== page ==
To begin, we must consider the theatre’s front of stage – the public sphere into which Thailand’s military has entered and assumed the status of a lead player. Within this, the third act, His Majesty King Bhumibol’s legacy is already well understood. The military-interpreted folio emerged in July 2014 in the form of the 12 Core Values of Thai People, a document relying on the National Identity Board’s pronouncements, patriotic values, and constitutions for Buddhist living such as that of Bhikku PA Payutto, themselves based on teachings such as the Sigalovada Sutra.
The 10th of these values and one subject of General Prayut’s mission to the UN is His Majesty’s philosophy of sufficiency economy (PSE). Formulated at a time when ecological awareness was flowering and owing in part to Buddhist economics, the PSE was rapidly adopted following the 1997 economic crisis. The PSE was deliberately not a royal command and was integrated, under a democratically elected government, into the country’s planning process.
Thus, Thailand’s National Economic and Social Development Board, beginning with the Ninth Plan (2002-2006), has made the PSE the introductory matter of its plans – though the implementation of the philosophy is a challenge because it involves interpreting the royal will. The only comparison is with the Bhutanese Gross National Happiness, which has experienced similar problems in terms of framing policy indicators.
Yet both the PSE and GNH have won the interest of the UN, since Buddhist philosophies of sustainability offer a solution to a world where global climate change is very real; where economic inequalities, failing ecosystems and water are leading to conflicts, mass migrations and radical religious movements; and where not just oil but all mineral resources are now recognised as finite.
Climactic and resource pressures are already affecting Thailand, and it is here, domestically, where the UN and other observers are most curious – for in promoting the PSE internationally, the Thai military is inviting the audience to judge its performance on the stage in terms of authenticity. And it is here where the cases of thousands of Thai villagers who live near coal-fired power plants, potash mines and gold mines, especially in the Northeast and the South, must be a cause for concern.
Authenticity to the PSE demands the authorities cannot simply follow a court order and ignore hospital records showing unexplained deaths. Instead, they must apply the PSE and exercise moderation and prudence in order to help villagers develop social immunity or resilience – meaning internationally recognised environmental impact assessments and follow-up studies not compromised by financial links between industry and researchers. As His Majesty pointed out on forestry encroachment, “The law enforcers are more to blame than the people… Legally speaking, these villagers are violating the law which was legitimately made. But… they have human rights. It’s a case of the government violating the people, not the other way round.”
This truth has perhaps just been realised in the state’s freezing of new gold mine licences.
Crucially, the military cannot fulfil the role of both director and critic as regards the PSE. We know this to be true because of the ninth core value – to act in accordance with His Majesty’s teachings. Though it may appear vague to foreigners, the ninth value is well known to Thais. For foreigners, the King’s advice was expounded upon in the play’s first folio – the biography “King Bhumibol Adulyadej: A Life’s Work”, which covers His Majesty’s counsel in areas such as national development, health and education, for example: “To achieved desired results that are also beneficial and morally just, you need more than just knowledge. You need honesty, sincerity and justice.”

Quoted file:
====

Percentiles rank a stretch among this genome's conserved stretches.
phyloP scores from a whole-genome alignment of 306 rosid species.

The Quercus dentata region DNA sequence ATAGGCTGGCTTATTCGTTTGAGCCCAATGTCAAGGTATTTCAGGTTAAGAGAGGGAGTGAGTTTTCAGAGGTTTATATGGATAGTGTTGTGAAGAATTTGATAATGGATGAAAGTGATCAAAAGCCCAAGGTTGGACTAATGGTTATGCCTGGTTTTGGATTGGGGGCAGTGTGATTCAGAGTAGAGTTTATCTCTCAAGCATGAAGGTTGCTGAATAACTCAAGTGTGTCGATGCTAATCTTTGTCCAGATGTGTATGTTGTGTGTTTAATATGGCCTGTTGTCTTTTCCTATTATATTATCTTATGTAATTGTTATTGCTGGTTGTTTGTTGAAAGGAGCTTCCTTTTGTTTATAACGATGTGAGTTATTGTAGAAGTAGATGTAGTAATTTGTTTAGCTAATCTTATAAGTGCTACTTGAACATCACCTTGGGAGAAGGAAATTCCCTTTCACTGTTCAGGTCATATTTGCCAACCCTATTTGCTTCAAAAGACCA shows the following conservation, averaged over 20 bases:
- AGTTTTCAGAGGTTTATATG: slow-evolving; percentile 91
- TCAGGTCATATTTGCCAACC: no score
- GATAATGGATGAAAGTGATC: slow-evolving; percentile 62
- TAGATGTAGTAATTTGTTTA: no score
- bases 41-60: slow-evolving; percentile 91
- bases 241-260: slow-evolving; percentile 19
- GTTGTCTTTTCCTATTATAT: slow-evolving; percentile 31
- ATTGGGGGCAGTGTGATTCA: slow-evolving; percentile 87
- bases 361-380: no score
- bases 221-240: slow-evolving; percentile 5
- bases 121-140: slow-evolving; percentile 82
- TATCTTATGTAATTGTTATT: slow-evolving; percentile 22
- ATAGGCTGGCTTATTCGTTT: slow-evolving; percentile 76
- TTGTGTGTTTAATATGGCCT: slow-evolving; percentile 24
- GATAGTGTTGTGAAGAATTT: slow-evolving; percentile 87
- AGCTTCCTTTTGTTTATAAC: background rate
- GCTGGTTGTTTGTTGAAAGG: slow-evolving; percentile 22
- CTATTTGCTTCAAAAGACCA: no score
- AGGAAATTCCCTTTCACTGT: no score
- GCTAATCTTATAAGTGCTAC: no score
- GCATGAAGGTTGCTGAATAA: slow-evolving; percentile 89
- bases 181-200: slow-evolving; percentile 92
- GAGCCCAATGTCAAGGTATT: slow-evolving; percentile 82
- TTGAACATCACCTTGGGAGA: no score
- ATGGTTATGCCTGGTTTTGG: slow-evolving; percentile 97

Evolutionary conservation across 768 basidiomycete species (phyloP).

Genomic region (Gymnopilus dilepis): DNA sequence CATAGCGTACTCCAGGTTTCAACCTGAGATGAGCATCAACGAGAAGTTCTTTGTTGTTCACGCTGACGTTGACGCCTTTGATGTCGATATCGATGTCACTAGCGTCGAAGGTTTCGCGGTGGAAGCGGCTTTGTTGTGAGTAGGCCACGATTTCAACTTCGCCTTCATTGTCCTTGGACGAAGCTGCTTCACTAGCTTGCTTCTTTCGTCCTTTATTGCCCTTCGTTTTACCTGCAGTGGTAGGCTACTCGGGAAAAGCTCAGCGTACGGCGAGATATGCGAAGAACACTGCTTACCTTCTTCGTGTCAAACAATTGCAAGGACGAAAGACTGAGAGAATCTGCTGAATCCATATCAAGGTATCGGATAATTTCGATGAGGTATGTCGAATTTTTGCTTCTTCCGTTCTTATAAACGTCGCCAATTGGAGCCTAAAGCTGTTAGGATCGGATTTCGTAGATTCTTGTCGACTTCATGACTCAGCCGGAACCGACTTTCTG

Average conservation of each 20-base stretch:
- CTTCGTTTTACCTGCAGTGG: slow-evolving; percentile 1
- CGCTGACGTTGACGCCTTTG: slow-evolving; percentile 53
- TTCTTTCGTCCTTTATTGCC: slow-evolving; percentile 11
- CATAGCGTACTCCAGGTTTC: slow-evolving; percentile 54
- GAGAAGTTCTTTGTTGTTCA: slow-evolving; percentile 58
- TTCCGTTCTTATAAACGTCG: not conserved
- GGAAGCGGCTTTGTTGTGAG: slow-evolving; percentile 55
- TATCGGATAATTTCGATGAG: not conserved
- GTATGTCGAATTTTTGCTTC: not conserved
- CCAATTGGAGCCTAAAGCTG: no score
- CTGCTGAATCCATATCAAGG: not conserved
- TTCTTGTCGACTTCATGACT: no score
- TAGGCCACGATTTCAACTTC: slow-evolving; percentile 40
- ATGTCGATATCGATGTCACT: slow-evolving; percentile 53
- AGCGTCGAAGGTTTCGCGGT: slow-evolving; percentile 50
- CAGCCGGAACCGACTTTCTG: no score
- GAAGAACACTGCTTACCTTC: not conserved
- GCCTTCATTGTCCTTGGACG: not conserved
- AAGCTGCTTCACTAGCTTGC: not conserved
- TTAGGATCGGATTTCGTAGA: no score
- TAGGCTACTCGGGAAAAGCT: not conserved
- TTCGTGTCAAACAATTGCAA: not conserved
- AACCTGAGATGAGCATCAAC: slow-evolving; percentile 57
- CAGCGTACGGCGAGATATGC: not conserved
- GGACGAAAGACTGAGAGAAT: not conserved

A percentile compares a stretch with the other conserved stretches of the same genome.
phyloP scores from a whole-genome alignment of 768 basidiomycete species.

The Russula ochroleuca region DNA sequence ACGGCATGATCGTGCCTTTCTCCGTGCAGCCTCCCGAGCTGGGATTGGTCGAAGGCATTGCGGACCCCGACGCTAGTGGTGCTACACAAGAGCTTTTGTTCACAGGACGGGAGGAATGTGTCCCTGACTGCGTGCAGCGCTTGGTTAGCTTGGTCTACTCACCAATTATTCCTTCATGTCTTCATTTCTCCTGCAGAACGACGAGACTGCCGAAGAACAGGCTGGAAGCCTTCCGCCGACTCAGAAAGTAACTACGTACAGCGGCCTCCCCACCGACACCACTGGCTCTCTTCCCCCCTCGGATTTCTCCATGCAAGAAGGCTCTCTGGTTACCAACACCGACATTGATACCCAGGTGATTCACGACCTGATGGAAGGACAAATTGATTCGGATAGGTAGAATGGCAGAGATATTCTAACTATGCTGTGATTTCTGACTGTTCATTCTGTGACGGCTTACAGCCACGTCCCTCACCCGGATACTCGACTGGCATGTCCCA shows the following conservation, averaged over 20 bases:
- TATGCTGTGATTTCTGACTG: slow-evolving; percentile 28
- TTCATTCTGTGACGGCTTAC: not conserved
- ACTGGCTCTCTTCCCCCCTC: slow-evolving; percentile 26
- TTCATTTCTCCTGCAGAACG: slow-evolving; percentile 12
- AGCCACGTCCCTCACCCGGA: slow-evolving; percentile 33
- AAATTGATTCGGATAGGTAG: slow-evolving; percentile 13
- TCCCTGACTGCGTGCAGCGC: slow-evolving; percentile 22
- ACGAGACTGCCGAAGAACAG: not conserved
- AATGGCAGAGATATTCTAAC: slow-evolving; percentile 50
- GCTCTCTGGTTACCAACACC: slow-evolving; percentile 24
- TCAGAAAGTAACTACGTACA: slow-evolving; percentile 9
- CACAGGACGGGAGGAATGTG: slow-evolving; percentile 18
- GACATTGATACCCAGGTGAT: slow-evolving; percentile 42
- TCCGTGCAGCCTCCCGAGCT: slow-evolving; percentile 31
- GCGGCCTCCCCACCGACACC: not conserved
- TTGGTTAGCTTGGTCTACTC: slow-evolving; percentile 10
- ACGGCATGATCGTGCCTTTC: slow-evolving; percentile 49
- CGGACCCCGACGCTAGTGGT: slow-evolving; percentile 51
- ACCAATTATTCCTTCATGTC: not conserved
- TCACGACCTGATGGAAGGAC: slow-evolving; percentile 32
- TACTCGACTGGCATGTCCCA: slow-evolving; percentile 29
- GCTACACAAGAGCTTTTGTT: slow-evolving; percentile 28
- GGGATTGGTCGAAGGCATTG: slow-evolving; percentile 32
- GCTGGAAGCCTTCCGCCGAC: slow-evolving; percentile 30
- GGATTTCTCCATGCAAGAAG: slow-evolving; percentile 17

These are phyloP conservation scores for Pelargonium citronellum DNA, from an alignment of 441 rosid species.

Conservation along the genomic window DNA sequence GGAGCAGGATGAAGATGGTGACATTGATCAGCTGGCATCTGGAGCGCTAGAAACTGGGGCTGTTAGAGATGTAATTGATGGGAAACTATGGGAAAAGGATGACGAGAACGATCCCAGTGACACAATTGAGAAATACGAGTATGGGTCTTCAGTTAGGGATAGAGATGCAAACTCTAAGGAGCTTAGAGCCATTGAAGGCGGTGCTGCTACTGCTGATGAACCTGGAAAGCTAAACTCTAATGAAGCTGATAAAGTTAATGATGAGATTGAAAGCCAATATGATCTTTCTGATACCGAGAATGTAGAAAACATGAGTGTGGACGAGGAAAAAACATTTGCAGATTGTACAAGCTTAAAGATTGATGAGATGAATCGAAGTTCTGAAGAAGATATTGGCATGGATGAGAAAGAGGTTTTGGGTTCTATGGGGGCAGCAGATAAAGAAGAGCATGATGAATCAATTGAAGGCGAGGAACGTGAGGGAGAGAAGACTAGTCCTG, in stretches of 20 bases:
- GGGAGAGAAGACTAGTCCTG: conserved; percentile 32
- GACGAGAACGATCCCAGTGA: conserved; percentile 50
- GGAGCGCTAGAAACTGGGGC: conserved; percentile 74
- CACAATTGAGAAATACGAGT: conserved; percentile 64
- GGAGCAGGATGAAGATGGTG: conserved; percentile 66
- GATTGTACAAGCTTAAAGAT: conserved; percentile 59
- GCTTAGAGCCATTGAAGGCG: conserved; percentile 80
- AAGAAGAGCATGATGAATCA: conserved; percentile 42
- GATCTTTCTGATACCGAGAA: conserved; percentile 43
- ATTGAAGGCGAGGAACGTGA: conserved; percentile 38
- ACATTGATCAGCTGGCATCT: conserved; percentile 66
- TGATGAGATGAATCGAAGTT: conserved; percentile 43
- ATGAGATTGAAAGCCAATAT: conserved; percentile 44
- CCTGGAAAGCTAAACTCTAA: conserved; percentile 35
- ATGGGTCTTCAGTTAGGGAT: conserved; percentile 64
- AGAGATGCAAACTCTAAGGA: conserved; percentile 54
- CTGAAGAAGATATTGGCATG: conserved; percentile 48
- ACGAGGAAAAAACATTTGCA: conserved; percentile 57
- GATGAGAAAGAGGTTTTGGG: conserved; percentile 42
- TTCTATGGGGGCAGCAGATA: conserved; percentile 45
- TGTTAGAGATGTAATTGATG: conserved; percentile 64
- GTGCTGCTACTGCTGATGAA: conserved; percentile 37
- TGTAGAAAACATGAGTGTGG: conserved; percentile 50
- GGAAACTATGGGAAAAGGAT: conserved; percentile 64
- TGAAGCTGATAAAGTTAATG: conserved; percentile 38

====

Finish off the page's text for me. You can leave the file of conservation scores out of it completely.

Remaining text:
The Ninth Reign is thus a morality play, its third act not meant to be a tragedy but the gala performance of a momentous chapter of the Chakri dynasty, in one of the few remaining Buddhist kingdoms. Yet, for this to happen, the military cannot accuse those whose natural resources and labour are being exploited of being seditious, of being “un-Thai”. The Lord Buddha’s sermon on the Brahmins must be recalled: all, no matter their social position, have equal chance of enlightenment and thus must have equality of opportunity.
For the PSE to be accepted internationally, the UN must have the opportunity to do more than provide a platform for it, as was the case in the 2007 UNDP Country Report. Instead, the UN can bring the critics of the PSE into dialogue with its proponents. As His Majesty pointed out, “If a royal project cannot be commented on, Thailand cannot develop.”
There is urgency here: Thailand is currently drafting its Twelfth National Economic and Social Development Plan, 2015 has been pronounced the “Year of Evaluation” due to the transformation of the Millennium Goals into Sustainable Development Goals, and also this year the UN and Thailand are drawing up the 2017-2021 Country Framework Partnership. An honest appraisal of the PSE is required if the potential Kofi Annan saw in it in his dialogue with His Majesty is to be realised.
If treated scientifically, the PSE could make a global impact in the same way that GNH has, with countries such as the UK now incorporating it as an alternative indicator. For this to happen, though, Prime Minister Prayut needs to transcend the drilled-in instincts of a soldier and become a statesman. Then, when the curtain closes for the last time, the military will receive applause for their stage management rather than harsh reviews for an insincere performance which seeks only total long-term information control of the theatre and its public.
John Draper is studying a PhD in Public Administration, focusing on the 12 Core Values of Thai People and the philosophy of sufficiency economy, at Khon Kaen University.